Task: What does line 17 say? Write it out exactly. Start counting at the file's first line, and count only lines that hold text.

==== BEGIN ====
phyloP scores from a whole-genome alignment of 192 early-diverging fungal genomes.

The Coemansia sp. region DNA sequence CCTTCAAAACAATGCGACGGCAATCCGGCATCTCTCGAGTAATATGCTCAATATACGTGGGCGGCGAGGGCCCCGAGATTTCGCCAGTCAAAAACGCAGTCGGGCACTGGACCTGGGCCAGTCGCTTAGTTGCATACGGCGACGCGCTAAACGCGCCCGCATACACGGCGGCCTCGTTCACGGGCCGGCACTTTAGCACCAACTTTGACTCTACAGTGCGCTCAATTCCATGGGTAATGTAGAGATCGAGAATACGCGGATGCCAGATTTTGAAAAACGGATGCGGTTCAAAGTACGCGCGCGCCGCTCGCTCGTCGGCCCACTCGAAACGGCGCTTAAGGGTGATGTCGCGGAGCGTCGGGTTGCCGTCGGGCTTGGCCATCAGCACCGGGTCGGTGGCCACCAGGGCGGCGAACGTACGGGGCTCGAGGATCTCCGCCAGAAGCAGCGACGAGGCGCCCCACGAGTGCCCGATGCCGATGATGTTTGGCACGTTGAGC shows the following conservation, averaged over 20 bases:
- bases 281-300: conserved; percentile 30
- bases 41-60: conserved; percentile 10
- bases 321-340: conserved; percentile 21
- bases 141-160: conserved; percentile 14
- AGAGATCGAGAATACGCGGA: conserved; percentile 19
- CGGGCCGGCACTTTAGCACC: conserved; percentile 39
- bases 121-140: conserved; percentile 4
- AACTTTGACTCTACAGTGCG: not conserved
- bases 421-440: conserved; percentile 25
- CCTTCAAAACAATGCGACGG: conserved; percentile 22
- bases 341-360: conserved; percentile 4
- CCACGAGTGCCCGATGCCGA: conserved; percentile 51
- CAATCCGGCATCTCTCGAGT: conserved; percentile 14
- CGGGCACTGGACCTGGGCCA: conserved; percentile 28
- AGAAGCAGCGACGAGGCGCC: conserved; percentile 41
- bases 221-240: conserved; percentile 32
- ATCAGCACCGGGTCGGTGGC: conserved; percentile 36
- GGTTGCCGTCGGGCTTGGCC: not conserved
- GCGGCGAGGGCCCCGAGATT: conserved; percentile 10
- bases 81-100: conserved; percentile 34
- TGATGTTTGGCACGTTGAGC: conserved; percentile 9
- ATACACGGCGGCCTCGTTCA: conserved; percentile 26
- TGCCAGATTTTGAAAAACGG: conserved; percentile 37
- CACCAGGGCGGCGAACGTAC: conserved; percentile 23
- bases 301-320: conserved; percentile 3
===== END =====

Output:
- AGAAGCAGCGACGAGGCGCC: conserved; percentile 41